The character on the show was a parody of a girl with down syndrome that took prototypical ds sufferer concept and flipped it upside down for comedic effect. Instead of her being a kind, affable and naive girl, she was wicked, conniving and abusive; so it was in a way inferring that even a person with down syndrome could be as much of a jerk as anyone else. This sort of humor is fairly common to Family Guy, whereby a character plays to culturally held stereotypes to draw us in and then diverges from there for comedic purposes. An example would be the original episode with Mr Wharburton's character Joe. Peter did not know that he was in a wheelchair until Joe showed up to a company softball game; the joke being that there was no way Joe would be any good at the sport. On the contrary, he turned out to be the best player that they had. Also, Joe is a police officer and chases badguys in his wheelchair which is certainly an unexpected activity for a person of his disability. If you think about it, Family Guy actually promotes people with disabilities through including them in their humor and allowing them to be vehicles for comedy and not just be the butt of jokes. The Sarah Palin wisecrack was a topical one-liner since we all know that her son has down syndrome and Seth MacFarland enjoys pop culture references in his comedy and especially enjoys making fun of politicians.

Posted by: ozpunk | February 25, 2010 3:11 PM | Report abuse

Well, there's humor & sarcasm - and there's humor & sarcasm. We used to love those jokes that totally trashed a quadrapedic child named Johnny, as in "Can Johnny come out to play some baseball, Mrs. Jones?" "Of course not, you know he doesn't have any arms or legs!" "That's OK - we just wanted to use him for second base!" As kids, we thought that was high humor - too bad and t.s. for the physically impaired! Being the butt of ANY joke was worth the disrespect.

Obviusly, in this case, the stereotype of Palin was worth being totally hurtful and cruel; because the little episode would have been funny/cute without the Down Syndrom girl/actress having to drag in Palin's name. But it's obvious that this is the only level on which most libtards can think & operate. We'll continue seeing more of this in the next couple of years - and beyond. Only it will probably sink to a much lower low (if that's possible).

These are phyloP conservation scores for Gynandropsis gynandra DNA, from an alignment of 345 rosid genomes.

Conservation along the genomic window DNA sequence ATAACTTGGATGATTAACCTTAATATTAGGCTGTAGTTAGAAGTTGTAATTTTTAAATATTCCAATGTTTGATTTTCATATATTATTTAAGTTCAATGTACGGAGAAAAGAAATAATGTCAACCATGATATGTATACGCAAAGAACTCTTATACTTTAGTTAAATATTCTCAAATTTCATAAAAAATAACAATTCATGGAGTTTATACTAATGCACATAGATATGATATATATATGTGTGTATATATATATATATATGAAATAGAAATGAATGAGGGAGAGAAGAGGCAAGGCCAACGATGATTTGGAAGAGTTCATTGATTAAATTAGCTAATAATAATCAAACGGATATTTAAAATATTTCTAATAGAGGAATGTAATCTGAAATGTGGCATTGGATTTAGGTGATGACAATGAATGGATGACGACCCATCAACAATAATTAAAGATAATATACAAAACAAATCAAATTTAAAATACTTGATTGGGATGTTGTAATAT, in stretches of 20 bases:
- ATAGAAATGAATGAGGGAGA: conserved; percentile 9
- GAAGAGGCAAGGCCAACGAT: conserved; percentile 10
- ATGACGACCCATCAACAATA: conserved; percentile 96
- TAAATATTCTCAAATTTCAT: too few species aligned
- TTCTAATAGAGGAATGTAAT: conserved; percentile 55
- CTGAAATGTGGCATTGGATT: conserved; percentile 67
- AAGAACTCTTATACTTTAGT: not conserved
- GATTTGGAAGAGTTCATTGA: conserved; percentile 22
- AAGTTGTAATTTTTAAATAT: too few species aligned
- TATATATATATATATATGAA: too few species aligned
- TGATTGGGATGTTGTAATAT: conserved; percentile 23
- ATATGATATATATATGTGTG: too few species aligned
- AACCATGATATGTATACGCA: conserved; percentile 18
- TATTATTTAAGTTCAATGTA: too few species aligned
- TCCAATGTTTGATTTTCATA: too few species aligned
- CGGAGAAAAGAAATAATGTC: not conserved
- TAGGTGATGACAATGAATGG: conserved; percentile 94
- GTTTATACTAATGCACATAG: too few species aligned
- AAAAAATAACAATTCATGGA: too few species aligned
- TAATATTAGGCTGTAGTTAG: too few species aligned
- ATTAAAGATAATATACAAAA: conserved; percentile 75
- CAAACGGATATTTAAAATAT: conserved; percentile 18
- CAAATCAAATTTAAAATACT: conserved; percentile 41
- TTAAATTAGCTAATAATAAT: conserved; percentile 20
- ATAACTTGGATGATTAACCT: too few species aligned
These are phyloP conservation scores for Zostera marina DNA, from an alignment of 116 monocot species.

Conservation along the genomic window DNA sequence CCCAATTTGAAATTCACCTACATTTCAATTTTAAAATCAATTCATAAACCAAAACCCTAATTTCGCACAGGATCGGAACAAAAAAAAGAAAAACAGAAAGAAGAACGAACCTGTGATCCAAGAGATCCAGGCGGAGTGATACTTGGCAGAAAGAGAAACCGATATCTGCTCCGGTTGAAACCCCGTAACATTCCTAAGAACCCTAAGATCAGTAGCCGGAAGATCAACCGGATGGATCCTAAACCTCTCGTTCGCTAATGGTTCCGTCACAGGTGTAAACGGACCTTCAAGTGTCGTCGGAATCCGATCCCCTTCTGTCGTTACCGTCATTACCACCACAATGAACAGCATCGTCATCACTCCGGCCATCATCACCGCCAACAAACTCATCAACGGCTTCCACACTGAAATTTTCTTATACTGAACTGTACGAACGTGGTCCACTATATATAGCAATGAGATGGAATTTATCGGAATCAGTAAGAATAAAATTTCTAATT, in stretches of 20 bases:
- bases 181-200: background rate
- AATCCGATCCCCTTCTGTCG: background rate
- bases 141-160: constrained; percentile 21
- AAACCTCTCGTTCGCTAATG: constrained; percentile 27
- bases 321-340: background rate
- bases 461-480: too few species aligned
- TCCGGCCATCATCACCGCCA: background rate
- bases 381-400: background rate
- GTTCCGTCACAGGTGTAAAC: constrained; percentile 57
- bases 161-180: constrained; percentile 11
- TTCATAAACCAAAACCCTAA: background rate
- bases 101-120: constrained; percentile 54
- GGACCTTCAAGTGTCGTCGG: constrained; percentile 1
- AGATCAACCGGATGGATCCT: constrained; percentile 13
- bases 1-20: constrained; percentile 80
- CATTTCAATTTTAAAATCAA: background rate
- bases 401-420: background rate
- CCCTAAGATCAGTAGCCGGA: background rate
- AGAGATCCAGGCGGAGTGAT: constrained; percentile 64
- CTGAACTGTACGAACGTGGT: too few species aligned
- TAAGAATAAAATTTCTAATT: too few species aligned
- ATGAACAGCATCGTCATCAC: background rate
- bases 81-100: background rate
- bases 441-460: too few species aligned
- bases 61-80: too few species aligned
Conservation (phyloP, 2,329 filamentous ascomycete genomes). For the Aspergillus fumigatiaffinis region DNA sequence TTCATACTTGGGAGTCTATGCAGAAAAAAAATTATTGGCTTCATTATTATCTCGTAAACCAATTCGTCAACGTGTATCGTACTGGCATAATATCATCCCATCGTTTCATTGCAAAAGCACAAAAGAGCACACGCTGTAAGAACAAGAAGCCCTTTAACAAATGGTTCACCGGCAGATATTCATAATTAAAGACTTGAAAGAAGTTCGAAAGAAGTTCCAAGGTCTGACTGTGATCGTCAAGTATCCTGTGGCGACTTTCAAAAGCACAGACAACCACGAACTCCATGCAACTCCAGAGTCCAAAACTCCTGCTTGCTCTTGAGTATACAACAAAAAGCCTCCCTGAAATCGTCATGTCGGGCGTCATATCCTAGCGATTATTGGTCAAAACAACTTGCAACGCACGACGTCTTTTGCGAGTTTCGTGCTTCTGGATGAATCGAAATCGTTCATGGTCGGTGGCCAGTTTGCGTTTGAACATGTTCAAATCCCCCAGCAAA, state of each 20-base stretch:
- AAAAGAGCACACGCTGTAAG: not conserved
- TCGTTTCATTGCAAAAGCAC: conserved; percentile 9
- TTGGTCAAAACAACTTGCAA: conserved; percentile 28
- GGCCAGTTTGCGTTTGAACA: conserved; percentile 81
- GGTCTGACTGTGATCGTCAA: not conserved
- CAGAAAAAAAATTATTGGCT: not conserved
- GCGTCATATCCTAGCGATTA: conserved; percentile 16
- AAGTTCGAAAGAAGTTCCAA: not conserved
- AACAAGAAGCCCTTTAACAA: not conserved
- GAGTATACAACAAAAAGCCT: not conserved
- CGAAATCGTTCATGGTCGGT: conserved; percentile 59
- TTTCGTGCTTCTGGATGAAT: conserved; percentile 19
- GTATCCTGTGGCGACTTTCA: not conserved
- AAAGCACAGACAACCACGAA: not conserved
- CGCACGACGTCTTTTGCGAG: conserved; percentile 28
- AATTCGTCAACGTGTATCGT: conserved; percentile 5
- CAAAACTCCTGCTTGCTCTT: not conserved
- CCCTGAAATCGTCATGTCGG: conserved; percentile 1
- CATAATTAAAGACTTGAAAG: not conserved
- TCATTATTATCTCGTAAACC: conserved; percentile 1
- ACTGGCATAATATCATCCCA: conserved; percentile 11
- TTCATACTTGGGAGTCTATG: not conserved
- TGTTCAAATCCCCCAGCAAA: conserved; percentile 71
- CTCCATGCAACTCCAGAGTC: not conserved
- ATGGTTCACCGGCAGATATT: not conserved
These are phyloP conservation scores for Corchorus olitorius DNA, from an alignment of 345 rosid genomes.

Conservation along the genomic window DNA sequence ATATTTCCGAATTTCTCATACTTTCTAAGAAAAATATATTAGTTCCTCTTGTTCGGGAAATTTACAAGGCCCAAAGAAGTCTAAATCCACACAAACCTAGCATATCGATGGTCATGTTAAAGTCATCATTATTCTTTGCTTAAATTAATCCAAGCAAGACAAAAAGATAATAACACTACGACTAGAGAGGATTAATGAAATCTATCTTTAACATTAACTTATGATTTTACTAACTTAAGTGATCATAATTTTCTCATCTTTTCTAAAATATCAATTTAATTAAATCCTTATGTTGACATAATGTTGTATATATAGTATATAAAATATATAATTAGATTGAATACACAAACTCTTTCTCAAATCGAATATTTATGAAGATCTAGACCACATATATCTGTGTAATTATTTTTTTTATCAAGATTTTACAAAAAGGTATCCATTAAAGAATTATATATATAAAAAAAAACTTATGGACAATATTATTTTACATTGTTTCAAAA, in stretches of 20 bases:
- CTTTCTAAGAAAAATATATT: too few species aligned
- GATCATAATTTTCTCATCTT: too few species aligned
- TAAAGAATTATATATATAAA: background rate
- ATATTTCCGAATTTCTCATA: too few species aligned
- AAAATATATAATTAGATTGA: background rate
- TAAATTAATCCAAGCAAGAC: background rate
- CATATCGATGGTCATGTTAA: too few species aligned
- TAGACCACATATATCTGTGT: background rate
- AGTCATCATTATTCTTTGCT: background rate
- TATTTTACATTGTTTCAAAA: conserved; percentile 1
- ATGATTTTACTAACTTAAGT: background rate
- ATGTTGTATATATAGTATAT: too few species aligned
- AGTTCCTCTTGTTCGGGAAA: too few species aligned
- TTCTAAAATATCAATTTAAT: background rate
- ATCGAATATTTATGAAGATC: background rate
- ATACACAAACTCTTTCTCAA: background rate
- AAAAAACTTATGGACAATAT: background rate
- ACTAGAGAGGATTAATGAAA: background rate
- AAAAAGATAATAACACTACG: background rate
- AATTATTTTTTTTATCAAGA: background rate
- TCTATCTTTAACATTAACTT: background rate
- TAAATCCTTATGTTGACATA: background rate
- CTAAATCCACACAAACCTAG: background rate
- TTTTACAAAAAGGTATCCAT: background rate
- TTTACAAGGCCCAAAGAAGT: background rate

Hey, why not make fun of Obama's poor African half-brother who lives in a shack? Or make fun of his hidden birth certificate or his non-existant record at Columbia? Gosh, this is beginning to sound like fun! Why not have at it, Seth, O Very Funny Comedic Brain? While you're at it, why not make fun of his oddball white mother, the one who sort of abandonned him so many times (like his African father did) and the fact that he's only a high yeller type of Negro (one who speaks without that Negro dialect, as Sen. Reid so wisely observed - and one who is so "clean-cut," as Biden the Wonder Dog also so wisely observed).

Oh-oh... I'm beginning to NOT sound so very funny. Gosh, notice how when the "joke" is aimed toward one's own sacred cows, it ain't quite so funny after all!

Posted by: joydbrower | February 26, 2010 3:53 AM | Report abuse

Well joydbrower your sacred cow is actually a moose, so there is a difference...

Posted by: ozpunk | February 26, 2010 12:49 PM | Report abuse

Family Guy really doesn't attack both sides equally. Seth McFarlane's liberalism is revealed in the show. I've seen several shows, republicans and conservatives are evil, rich, biggots. Democrats and liberals usually pop up as heroes or superheroes. He likes to pursue hurtful attacks against the first and light jokes with the latter. If you want to watch a show that goes after everyone it's South Park.

Posted by: opacid | March 2, 2010 12:21 AM | Report abuse